Mental Illness

I’m caring for someone with a mental illness

Mental illnesses are medical conditions caused by changes in brain chemistry or function that affect a person’s thinking, feeling, mood and behaviour. Conditions and severity of symptoms include:

  • Schizophrenia or other psychosis– delusions, paranoia, hearing voices, and disordered thinking and speech
  • Social withdrawal or social anxiety
  • Anxiety and panic attacks – sudden episodes of intense fear or discomfort
  • Depression
  • Eating disorders
  • Self-harm
  • Extreme mood swings – from feeling really high to feeling really low, which  in some cases may be diagnosed as bipolar disorder
  • Psychosis – delusions, paranoia, hearing voices, and disordered thinking and speech
  • Suicidal thoughts – if you or someone you care about is in crisis and needs immediate assistance, call 911 

Here are some ways to help you cope and also provide support for your family member.

  • Managing emotions

    Caring for someone with a mental illness can be an emotional roller coaster. At times you may feel angry, sad or overwhelmed. If you are struggling with these or other emotions, here are some things you can do.

    • Take a time out – even 30 minutes away from people and stresses, can help you rebalance
    • Give yourself a break – instead of thinking things like, “I should be doing more”, give yourself credit for everything you are doing. Try to think of one or two things each day that you accomplished or that made you feel good
    • If the person lashes out at you – remember it’s the illness talking
    • Be patient – know that their symptoms may vary and some days will be better than others
    • Be accepting – you may have to adjust your expectations of your family member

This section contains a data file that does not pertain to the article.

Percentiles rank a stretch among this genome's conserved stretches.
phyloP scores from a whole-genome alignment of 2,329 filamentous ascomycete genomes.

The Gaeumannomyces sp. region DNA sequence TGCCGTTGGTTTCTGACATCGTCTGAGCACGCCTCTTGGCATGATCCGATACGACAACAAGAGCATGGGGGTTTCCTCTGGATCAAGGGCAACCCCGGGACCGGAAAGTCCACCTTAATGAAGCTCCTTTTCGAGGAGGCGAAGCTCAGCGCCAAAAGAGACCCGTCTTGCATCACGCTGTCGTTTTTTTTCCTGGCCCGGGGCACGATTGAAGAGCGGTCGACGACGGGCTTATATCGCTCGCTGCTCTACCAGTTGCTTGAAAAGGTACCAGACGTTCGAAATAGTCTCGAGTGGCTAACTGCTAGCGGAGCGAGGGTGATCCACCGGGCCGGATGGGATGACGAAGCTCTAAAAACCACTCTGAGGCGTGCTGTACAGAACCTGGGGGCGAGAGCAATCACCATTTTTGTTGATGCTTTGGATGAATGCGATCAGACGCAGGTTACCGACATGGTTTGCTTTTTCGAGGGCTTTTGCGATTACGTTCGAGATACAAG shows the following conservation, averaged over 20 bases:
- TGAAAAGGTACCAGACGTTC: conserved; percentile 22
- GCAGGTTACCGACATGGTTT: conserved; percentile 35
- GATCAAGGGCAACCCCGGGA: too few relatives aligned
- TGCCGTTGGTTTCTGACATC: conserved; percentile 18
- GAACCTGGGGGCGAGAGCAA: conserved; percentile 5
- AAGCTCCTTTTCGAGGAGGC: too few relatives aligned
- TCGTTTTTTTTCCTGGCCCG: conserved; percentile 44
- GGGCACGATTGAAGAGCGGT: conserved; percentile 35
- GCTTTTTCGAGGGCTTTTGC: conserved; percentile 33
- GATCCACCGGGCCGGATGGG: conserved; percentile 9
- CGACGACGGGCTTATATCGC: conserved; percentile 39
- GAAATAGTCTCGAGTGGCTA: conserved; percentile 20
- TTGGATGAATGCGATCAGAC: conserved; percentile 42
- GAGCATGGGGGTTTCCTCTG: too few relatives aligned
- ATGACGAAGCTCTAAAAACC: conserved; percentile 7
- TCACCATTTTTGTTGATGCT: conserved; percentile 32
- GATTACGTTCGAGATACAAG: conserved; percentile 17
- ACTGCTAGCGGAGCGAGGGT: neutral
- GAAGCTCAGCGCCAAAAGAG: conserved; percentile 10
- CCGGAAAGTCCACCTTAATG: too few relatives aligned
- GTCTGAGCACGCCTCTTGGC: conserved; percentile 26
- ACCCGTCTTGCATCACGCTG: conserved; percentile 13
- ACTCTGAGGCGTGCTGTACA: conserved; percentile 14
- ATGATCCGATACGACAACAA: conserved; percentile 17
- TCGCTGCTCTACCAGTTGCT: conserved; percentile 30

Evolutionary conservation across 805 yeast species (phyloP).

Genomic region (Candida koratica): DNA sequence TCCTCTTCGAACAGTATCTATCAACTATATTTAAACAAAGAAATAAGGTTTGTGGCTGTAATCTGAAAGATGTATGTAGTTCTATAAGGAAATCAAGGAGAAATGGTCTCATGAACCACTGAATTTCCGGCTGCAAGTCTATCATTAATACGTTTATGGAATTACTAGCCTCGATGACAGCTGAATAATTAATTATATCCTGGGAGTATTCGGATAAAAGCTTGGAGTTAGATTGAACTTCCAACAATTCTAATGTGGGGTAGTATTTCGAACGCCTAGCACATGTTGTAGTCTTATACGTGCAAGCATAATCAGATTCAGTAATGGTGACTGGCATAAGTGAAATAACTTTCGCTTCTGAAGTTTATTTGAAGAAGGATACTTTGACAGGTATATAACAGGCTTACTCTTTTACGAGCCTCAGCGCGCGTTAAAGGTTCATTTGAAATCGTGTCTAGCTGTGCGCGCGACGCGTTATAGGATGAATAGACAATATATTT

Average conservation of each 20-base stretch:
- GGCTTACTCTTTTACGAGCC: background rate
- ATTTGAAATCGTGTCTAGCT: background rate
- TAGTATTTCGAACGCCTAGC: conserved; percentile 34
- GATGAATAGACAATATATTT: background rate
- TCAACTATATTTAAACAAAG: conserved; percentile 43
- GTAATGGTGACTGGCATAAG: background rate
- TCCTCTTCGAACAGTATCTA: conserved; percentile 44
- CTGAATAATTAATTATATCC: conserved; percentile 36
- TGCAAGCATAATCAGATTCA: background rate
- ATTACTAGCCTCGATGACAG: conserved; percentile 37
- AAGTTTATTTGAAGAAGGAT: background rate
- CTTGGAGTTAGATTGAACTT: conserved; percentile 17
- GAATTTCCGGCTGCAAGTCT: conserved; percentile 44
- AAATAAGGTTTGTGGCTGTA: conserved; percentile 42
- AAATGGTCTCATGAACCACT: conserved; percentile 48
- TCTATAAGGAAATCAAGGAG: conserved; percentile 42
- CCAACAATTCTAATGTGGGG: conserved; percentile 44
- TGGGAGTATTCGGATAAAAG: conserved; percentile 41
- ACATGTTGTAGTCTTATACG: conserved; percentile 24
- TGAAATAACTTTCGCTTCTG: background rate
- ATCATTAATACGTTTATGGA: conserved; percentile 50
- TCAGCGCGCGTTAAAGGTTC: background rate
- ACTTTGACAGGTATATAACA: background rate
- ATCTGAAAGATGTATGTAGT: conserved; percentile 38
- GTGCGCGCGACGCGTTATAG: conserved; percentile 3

• Know it’s not your fault – nobody causes mental illness in another person

    Talk about it

    • Talk to a trusted friend or family member – try to be as straightforward and truthful as possible. There’s nothing to be ashamed of. Talking about mental illness will help break the stigma attached to it
    • Talk to a counsellor, mental health professional or school counsellor about how you’re feeling
    • Get information – mental health counsellors can answer any questions you may have and may also be able to provide support for you along the way
  • Tips for coping with specific behaviours

    Symptoms and behaviours vary widely depending on a person’s illness. A mental health counsellor can provide you with information that is specific to your family member.

    Here are a few tips for dealing with delusions or disordered thinking:

    • Help your loved one tell the difference between reality and fantasy – say when you think something is not real, while acknowledging that it may seem real to them
    • Let them know it’s their brain chemistry that makes them think they’re seeing something
    • Try to distract them – involve them in a conversation or activity

    Here are a few tips for helping to manage aggressive behaviour:

    • Give a firm, but calm, command such as “Please stop”
    • Give the person some space; if possible, remove yourself from the situation
    • Discuss aggressive behaviour or threats openly with your family and with a counsellor
    • Try to determine what triggers certain behaviours and reactions
  • Get help:


    Not sure where to start? Call our 24/7 helpline or talk to us in our live chat to find resources in your community.